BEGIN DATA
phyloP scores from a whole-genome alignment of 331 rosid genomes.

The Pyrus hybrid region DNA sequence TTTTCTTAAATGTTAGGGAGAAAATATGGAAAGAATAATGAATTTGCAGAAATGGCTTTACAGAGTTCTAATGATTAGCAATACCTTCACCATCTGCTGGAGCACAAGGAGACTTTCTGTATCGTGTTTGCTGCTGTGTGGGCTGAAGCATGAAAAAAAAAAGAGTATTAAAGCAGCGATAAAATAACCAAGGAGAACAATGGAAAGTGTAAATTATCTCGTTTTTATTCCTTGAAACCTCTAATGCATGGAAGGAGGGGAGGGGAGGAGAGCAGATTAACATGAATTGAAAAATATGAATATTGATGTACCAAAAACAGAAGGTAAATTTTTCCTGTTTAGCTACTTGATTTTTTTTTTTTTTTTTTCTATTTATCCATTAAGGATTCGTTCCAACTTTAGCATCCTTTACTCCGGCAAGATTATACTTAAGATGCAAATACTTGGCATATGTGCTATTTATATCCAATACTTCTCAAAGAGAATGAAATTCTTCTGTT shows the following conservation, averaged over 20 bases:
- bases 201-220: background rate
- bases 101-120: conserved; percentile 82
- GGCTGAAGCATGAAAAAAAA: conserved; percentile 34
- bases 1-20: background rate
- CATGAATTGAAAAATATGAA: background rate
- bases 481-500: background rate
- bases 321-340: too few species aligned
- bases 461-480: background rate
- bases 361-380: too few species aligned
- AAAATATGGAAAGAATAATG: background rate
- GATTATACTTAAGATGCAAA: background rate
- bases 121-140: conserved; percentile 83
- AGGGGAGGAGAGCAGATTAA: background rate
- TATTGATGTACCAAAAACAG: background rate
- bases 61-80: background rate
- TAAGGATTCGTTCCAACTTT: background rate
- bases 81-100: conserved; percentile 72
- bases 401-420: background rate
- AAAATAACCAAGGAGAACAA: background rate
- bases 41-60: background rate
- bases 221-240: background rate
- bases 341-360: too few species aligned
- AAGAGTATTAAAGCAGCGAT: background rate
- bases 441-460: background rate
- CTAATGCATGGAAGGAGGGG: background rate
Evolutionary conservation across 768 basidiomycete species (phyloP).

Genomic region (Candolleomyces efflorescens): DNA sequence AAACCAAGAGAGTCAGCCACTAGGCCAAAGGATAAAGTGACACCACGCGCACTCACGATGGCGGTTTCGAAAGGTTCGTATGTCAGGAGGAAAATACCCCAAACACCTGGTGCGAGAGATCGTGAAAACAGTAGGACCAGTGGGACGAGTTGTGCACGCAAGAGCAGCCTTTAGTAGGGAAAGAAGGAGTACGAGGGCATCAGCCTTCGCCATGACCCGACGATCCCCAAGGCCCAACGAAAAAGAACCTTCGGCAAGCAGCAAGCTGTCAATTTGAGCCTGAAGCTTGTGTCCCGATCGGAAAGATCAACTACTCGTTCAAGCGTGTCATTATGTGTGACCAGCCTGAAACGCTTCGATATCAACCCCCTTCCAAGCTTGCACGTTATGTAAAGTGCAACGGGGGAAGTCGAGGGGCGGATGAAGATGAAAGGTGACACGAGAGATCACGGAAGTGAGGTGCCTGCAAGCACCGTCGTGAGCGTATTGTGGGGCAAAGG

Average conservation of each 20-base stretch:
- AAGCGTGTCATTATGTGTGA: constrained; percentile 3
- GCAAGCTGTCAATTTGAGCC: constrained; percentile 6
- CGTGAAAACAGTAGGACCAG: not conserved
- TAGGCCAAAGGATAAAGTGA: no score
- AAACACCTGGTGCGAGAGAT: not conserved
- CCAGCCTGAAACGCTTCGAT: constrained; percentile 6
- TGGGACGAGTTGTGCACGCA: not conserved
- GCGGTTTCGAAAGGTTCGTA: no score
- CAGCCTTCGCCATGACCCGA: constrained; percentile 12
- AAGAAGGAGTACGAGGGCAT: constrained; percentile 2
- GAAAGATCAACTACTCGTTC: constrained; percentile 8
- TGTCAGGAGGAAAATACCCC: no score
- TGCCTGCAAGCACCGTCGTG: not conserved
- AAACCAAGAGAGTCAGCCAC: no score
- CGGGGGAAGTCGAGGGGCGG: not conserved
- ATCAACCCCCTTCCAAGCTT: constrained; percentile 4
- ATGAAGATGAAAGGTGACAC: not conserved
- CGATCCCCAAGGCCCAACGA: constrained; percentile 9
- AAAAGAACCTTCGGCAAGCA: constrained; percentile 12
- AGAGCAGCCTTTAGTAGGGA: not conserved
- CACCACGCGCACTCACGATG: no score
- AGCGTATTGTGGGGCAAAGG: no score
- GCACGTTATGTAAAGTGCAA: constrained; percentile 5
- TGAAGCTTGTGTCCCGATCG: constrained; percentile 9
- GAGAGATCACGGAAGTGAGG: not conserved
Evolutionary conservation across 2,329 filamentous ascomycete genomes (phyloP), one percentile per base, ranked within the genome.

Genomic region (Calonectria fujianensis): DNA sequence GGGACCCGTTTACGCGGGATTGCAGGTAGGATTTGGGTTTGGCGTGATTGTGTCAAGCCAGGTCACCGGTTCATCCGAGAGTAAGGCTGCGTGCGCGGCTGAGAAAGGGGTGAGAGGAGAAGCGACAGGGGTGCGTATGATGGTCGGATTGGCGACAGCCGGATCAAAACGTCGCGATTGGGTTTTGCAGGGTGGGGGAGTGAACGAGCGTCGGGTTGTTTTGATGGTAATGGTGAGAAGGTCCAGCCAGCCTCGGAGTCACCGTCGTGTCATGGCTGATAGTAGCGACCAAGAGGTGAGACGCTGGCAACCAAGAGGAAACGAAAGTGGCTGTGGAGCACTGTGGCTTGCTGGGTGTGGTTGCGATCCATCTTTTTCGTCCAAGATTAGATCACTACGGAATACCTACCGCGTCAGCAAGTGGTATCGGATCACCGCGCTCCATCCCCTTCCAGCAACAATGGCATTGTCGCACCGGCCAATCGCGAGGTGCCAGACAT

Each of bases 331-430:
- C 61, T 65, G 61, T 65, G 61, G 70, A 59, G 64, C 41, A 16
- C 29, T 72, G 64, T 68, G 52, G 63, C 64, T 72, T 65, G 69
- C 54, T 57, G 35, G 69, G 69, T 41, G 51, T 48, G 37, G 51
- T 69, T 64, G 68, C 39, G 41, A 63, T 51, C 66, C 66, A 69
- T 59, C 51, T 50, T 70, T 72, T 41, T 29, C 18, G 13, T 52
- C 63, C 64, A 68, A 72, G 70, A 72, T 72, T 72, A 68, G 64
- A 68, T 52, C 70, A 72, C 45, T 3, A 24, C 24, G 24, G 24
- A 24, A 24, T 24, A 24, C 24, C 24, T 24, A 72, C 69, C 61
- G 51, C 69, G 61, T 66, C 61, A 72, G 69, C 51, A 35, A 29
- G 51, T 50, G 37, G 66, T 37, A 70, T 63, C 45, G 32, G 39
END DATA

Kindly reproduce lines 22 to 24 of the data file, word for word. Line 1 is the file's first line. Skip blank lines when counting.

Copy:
- bases 41-60: background rate
- bases 221-240: background rate
- bases 341-360: too few species aligned